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Carriage clock box
Carriage Clock box
I saw an altered carriage clock in a magazine and really liked the idea. I wanted to make one for myself – the only problem being that I didn’t have a carriage clock to alter. So, undeterred, I set out to make my own and here’s the result - at the moment I am using it to store small items but you could make a mini album to fit inside.I used DoCrafts Chronology 12x12 papers; it took 2 sheets of the main pattern and one of the accent colour; however, this is the prototype and I won't lie, there was some wastage so you might get away with one of each, especially if the pattern isn't directional (I had to make sure the balloons were all going upwards!) Conveniently, some of the sheets have good-sized clock faces that can be fussy-cut , or if you have a suitable stamp you could use that. Alternatively, you can find some royalty-free clock faces that you can download here or you can use the search engine of your choice to find one you like – there are lots out there.
I happened to have these chipboard pennants that I had left over from another project; however, I had the dog’s job to source them and eventually had to buy them from a U.S. supplier. If you can’t find them you can download a template to cut your own – the advantage being that you can resize it if you like. (The templates were sized to fit an A5 piece of paper). You will also need •two pieces of chipboard for the sides of your clock – mine were 5.5 inches by 3 inches (Because the pennants are from the U.S. the measurements are imperial, not metric)•A piece for the top of the clock – mine was 3x5.5 inches – you might want to cut yours a bit longer to allow you a bit of ease of fit. I used chipboard which I curved over a rolling pin and flexed back and forth to soften the fibres – you might prefer to use cardstock. If using cardstock I would probably use more than one layer.•Construction strips – cut some 1-inch strips of light cardstock, scored and folded in half along the length. Your strong adhesive tape goes onto these (I used B-C-E Template Tape – redline tape would also be good but costs more)•Embellishments, clock hands (mine were from the Chronology range), glue etc.
Download templates from the links below
Begin by cutting the pennant so that the edges are 5.5 inches long. Put the cut-off pieces to one side – you will need them later.Cover the chipboard fronts and sides with your chosen paper.
If you haven’t already done so, apply strong double-sided tape to your construction strips. Align the clock sides with the clock front. Cut a construction strip to length and cut the ends at an angle. Adhere one side of the strip to the clock side and one to the clock front. Join the other clock side to the clock front in the same way, then join the clock back to the sides. (I learned this method from Laura Denison, who makes the most wonderful items. Her blog has brilliant videos so for examples and how-to's visit here!)
Check that the piece of chipboard or card that you have cut is the right length for the top of your clock and adjust if necessary. Cut two constructions strips to the same length as the chipboard and notch one edge.Now for the tricky bit! Attach the un- notched side of the construction strips to the chipboard top piece (leave the backing paper on the notched side for now). Cut two 3-inch construction strips, trim at an angle , and adhere to the top of the clock sides. Again, leave the backing paper on the free side.Make sure the card or board you are using for the top is nice and flexible. Remove the backing paper from one of the side construction strips and from about half of the notches on both sides. Starting at the side and following the curve, slowly and carefully stick the notched construction strips to the front and back pieces, pressing down well to ensure a good grip. Once you’ve stuck the top down about halfway, remove the backing paper from the remaining tape. Work carefully along the curve until the top is well stuck down. If you haven’t already done so, cover the top with paper cut to size.Ink all edges for a distressed look.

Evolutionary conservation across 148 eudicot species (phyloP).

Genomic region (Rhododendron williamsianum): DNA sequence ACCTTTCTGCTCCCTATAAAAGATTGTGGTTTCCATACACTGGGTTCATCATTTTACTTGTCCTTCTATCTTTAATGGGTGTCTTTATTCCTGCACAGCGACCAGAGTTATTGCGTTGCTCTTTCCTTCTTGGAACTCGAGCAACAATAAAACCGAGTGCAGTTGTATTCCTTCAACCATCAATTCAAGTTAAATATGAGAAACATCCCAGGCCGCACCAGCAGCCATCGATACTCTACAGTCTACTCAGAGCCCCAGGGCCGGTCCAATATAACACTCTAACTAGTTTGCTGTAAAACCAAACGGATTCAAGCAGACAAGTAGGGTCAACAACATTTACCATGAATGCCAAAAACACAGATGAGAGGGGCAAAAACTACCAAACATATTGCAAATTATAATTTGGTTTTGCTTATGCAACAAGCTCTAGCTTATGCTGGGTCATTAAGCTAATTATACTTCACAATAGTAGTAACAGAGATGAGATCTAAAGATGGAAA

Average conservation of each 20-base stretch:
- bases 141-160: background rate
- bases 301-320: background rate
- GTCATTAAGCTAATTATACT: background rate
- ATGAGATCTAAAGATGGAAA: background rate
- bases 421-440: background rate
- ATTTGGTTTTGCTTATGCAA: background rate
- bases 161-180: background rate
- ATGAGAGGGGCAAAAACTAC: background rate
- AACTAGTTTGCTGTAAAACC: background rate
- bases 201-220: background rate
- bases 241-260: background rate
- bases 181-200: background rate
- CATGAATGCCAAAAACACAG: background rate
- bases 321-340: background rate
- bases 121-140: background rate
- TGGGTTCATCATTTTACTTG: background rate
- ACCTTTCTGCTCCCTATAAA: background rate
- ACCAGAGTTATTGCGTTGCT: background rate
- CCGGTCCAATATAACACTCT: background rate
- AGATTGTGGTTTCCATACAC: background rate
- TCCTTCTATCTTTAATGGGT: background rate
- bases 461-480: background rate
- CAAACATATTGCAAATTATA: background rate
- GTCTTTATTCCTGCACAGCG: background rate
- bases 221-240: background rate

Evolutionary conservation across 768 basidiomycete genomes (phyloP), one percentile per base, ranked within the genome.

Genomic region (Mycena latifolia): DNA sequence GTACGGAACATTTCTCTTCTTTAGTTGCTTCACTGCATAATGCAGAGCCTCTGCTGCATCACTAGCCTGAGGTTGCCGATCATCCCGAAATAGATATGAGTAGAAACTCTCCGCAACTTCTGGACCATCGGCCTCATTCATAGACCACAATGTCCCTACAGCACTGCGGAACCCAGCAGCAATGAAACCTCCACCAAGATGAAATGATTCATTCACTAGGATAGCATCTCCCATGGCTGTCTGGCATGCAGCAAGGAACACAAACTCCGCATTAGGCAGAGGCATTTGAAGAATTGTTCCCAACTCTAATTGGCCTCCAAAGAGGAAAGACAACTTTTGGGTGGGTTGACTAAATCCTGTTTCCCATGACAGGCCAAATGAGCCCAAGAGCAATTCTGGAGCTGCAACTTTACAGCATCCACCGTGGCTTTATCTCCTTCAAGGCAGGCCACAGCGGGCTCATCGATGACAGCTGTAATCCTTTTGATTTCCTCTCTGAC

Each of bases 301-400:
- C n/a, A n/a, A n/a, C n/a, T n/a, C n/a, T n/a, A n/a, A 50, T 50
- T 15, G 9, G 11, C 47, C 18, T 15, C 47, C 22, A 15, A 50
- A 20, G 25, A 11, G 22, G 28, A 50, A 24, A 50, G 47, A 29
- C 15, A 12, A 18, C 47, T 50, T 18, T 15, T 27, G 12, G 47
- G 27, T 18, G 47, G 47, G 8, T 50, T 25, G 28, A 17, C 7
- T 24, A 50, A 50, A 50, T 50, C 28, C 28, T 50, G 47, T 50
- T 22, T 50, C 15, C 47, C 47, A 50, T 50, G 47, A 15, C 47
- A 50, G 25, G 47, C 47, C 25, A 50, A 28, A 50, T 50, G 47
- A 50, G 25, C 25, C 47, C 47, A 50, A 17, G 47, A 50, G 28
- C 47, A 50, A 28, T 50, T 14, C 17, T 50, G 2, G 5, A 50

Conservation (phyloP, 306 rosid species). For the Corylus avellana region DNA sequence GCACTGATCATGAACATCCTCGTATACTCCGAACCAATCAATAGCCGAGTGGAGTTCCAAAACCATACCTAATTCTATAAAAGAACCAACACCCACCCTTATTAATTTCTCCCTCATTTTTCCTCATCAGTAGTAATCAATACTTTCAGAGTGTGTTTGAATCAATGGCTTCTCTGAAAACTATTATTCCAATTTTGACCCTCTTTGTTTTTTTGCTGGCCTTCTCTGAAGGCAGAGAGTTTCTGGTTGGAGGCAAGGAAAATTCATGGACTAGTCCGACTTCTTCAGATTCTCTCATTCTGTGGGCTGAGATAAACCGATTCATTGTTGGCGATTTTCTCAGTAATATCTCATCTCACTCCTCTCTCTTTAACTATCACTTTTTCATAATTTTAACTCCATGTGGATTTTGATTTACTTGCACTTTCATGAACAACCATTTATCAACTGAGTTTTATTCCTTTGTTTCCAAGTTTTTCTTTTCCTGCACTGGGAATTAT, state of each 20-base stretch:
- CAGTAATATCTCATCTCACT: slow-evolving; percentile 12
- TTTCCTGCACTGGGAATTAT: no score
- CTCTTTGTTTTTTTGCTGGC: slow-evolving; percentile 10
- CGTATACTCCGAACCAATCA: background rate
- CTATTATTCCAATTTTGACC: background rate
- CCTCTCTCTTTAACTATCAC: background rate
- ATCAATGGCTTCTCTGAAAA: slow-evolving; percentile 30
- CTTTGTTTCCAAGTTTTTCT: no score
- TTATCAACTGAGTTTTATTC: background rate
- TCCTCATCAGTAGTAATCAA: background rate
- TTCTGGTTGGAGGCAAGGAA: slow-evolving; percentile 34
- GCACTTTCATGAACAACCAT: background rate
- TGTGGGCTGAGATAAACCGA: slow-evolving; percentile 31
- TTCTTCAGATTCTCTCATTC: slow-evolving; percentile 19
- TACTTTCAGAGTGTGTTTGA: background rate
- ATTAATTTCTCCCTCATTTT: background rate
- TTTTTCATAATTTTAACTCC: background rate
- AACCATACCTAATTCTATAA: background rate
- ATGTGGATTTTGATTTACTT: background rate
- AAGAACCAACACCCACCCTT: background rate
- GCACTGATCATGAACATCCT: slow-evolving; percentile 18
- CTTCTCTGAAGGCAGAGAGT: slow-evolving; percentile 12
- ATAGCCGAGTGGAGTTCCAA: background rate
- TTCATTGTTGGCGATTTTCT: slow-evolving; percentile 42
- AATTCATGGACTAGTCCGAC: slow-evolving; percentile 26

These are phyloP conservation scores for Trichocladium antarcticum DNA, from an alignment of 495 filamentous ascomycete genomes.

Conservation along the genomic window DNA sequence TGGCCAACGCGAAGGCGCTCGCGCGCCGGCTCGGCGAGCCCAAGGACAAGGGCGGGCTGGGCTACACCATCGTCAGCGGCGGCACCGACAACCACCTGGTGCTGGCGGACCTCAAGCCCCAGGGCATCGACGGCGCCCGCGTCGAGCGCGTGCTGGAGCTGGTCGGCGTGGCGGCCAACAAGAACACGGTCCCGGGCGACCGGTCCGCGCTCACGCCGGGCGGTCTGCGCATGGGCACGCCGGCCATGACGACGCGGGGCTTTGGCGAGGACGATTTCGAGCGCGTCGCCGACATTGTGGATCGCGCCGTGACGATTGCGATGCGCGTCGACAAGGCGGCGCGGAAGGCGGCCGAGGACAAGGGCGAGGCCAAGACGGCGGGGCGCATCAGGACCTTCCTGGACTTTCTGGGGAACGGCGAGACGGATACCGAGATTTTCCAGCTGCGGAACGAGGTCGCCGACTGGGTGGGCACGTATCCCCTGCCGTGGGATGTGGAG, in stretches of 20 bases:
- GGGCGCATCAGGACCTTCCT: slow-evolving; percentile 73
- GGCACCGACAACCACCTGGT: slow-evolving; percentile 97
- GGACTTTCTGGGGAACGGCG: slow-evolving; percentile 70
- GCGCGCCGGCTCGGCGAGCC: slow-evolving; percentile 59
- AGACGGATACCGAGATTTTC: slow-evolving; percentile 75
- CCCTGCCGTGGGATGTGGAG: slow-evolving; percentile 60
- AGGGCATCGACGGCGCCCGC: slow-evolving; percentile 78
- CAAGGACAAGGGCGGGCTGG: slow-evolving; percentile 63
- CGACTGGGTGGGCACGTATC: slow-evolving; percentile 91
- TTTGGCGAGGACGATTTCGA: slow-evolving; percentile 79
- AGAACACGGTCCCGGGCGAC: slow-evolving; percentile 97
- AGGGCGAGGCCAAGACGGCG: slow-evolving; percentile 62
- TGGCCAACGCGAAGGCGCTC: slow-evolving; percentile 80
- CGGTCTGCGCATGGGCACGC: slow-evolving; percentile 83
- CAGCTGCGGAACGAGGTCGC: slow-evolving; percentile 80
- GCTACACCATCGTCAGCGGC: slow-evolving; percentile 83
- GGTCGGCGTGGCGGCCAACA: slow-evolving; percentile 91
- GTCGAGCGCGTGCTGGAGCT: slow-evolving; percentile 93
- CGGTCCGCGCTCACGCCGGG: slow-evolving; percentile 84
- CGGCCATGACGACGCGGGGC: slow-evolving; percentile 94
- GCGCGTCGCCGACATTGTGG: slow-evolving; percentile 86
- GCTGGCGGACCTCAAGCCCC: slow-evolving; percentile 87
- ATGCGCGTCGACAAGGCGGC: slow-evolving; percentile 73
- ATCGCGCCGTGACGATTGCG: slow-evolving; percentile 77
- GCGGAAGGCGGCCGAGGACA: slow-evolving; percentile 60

(I am going to be covering the edges with a contrast paper, but if you want to keep to one colour/pattern of paper, extend the paper about half an inch beyond the sides of the chipboard on the front and back pieces and cut the paper for the sides to size but don't cover them. Once you've constructed the shell of the clock, lap the extended pieces around the corners to the sides, stick down, and then stick the spaper for the sides over them.)
Cut 1-inch wide pieces of contrast paper, crease and fold in half lengthways, and ink the edges. Stick these over the corners to cover the raw edges. Place your template on the paper and trace the edge. Move it down half an inch and trace again. Repeat so that you have two pieces – stick these along the top curve of the clock, after inking the edges. Cut half-inch strips to edge the top of the clock.
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